Twin honours at the national level added to her aura as she was conferred the Rajiv Gandhi Khel Ratna and Padma Shri awards.
Image: Saina Nehwal
Khade scripts history
History was also scripted in the swimming pool when a 19-year-old Virdhawal Khade produced a performance to remember by ending Indian swimming's 24-year-old medal drought in the Asian Games, holding out promise for a better future.
The strapping six-footer from Kolhapur clinched a bronze in the 50m butterfly event of the Asian Games in Guangzhou, the India's second swimming medal at the event after Khazan Singh's 200m butterfly.
However, there was disappointment for the Indians in the other multi-discipline sporting extravaganza in Commonwealth Games. The Indian contingent had to bow to Australian, English and Canadian might, even as they advanced to finals in some events.
But even there, para-swimmer Prasanta Karmakar became the first Indian swimmer to fetch a medal by winning a bronze in the 50m freestyle event.
Image: Virdhawal Khade
Boxers pack a punch
In the boxing ring, the year started with an unprecedented gold rush and ended pretty much the same way as new heights were scaled, Olympic hero Vijender Singh once again leading the charge by clinching two gold medals and a bronze.
The season began with three gold medals in the South Asian Games in Dhaka in February.
Just a month later, the boxers landed half a dozen gold medals with a cracker of a performance in front of adoring home fans in the Commonwealth Championships.
Trading punches in front of crowds that generally don't turn up for non-cricket sporting events in India, Vijender (75kg), South Asian Games gold medallist Amandeep (49kg), Suranjoy (52kg), Asian silver medallist Jai Bhagwan (60kg), Olympian Dinesh Kumar (81kg) and Paramjeet Samota (+91kg) fetched gold to enhance the sport's rising profile in the country.
The championship, in fact, was just a prelude to a fantastic performance in the Commonwealth Games that was to follow six months later, again in Delhi.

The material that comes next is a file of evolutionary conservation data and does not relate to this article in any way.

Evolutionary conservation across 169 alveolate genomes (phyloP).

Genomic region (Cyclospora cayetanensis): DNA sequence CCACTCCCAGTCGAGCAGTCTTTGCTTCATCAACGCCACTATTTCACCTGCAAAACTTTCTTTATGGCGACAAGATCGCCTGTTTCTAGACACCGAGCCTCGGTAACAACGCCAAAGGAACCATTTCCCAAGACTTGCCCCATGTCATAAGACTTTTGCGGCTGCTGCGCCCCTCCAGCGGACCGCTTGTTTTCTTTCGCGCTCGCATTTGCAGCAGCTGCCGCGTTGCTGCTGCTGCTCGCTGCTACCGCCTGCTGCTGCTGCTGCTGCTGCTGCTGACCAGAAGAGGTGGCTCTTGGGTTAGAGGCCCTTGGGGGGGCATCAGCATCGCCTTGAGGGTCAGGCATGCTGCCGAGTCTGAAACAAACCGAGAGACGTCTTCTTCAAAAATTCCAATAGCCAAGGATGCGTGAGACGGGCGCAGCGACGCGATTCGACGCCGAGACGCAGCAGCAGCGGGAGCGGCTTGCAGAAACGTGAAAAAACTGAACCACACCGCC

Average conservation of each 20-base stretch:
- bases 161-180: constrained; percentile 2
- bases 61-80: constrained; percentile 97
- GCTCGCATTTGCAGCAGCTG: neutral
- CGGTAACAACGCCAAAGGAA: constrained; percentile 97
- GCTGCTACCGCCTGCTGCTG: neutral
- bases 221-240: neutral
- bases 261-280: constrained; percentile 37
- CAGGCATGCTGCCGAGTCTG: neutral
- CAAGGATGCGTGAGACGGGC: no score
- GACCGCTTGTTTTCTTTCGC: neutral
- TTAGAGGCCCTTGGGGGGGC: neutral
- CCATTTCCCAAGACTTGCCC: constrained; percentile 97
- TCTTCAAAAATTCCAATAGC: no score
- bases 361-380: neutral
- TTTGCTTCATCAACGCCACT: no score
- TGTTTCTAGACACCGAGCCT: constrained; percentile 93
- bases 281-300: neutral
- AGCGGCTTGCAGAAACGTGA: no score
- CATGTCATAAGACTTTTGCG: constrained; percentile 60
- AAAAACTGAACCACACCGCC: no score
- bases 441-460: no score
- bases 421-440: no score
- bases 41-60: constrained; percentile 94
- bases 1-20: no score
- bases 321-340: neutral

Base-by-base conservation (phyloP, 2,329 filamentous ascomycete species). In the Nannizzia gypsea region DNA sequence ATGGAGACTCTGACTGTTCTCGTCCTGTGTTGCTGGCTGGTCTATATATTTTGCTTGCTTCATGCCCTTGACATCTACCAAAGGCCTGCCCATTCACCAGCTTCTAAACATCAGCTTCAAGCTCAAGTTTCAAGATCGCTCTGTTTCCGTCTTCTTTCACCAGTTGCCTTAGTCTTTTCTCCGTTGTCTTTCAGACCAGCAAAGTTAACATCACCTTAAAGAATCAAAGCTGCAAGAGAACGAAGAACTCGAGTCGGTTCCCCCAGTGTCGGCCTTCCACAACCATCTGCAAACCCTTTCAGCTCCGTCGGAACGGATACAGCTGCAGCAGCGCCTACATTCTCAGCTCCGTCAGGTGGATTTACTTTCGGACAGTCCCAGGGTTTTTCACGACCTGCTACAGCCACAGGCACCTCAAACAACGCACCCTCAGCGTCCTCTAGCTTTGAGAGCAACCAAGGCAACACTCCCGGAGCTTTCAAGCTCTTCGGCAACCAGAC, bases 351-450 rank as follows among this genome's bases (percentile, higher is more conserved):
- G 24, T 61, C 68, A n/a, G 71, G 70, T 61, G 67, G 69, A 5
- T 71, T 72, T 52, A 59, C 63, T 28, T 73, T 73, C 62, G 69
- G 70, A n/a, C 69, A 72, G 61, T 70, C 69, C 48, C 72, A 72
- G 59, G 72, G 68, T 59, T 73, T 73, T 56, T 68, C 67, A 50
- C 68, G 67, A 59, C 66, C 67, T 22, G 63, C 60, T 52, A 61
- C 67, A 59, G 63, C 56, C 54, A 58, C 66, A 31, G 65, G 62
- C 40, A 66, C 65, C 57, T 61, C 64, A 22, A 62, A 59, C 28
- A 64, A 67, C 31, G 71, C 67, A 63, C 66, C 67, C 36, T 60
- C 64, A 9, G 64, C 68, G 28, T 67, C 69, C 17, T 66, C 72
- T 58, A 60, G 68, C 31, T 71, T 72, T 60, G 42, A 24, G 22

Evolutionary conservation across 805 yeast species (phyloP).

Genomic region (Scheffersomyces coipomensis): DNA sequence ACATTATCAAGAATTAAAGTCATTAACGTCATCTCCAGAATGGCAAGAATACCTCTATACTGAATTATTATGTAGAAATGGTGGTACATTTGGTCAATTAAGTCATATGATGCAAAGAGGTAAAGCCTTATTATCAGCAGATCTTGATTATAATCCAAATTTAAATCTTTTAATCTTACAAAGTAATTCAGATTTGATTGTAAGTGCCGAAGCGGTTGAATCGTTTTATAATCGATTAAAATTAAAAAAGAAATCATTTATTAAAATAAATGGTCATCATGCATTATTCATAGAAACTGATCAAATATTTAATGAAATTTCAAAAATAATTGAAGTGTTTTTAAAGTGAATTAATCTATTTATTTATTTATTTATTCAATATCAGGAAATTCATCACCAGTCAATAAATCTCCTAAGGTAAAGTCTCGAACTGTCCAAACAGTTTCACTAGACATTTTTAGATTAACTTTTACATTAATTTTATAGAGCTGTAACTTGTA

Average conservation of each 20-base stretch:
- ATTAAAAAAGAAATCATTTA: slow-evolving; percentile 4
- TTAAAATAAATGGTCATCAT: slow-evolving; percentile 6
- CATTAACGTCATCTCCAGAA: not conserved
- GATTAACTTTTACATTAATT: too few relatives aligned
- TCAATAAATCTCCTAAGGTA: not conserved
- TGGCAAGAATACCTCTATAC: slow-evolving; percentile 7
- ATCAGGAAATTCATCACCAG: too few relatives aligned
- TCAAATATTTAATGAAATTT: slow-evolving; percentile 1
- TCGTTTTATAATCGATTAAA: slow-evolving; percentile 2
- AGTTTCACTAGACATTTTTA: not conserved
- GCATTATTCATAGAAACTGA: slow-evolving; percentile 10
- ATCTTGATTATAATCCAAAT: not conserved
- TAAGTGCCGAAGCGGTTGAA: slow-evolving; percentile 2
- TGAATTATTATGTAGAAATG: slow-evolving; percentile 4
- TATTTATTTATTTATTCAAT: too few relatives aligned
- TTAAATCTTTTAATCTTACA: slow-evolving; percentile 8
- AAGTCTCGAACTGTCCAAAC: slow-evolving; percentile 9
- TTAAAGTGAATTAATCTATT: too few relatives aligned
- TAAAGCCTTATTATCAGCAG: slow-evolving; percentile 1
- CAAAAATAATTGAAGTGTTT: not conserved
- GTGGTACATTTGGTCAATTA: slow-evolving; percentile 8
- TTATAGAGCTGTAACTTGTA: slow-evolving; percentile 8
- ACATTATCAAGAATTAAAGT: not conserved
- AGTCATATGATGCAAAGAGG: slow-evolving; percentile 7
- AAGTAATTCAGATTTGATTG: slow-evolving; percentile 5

It turned out to be a bitter-sweet campaign in the end with Vijender settling for bronze after a controversial loss in the semi-finals and defending champion Akhil Kumar (56kg) signing off without a medal following a quarter-final defeat.
But Suranjoy, Manoj Kumar (64kg) and Paramjit Samota (+91kg) ensured that Indian boxing pulled off its best-ever performance in the Games history by notching up gold medals.
A month later, at the Asian Games, the Indian boxers managed a brilliant haul of two gold, three silver and four bronze medals without showing any sign of fatigue. The twin golds -- bagged by Vijender and 18-year-old Vikas Krishan (60kg) -- were the first after Dingko Singh clinched the yellow metal in 1998.
The men had a consistently good run, but in the women's arena it was only 'The Magnificent' M C Mary Kom who made an impression.
The Manipuri mother of two added an unprecedented fifth World championship title to her kitty but the rest of the women boxers flopped at the September event, fetching just a bronze to go with Mary Kom's gold.
Image: Vijender Singh
Shooters find their mark
At the shooting range, fortunes ebbed and flowed but Indian shooters, led by the mercurial Gagan Narang, experienced more highs than lows in a year that saw them clinch a record 30 medals in the Commonwealth Games.
A measly haul of eight medals in the Asian Games in Guangzhou following the high at home was the only blip in an otherwise satisfactory year.
Apart from Narang, there were quite a few others such as Hariom Singh, Ronjan Sodhi, Asher Noria and Tejaswani Sawant who also caught the attention with their exploits over the last 12 months.
Narang and Hariom won quota places for the London Olympics in 2012, Sodhi won gold in the ISSF World Cup in Turkey before repeating his feat in Guangzhou, while Sawant and junior world champion Noria were the two world record holders of the year.
Courtesy her gold in the World Championship in Munich, Sawant became the first woman shooter from India to win the yellow metal.
Image: Gagan Narang
A new star on the horizon
In tennis, emergence of a new men's singles hope in Somdev Devvarman and resurgence of an injury-ravaged Sania Mirza were the highlights of a memorable 2010.
The country can now look up to Somdev becoming the sport's torchbearer in men's singles, while the doubles scene also brightens up with the estranged pair of Leander Paes and Mahesh Bhupathi reuniting next year -- ending a nine-year separation on the ATP circuit.
Being in and out of the top-100 ranking, Somdev reached a career high of 94 this October and justified his growing stature at the international arena.
He ended the year on a perfect note, by becoming the first Indian to win tennis singles gold medal at the Asian Games.
The victory also made the 25-year-old one of the most celebrated Indian athletes in the Asian Games as he bagged another gold in the men's doubles along with Sanam Singh, besides the team bronze.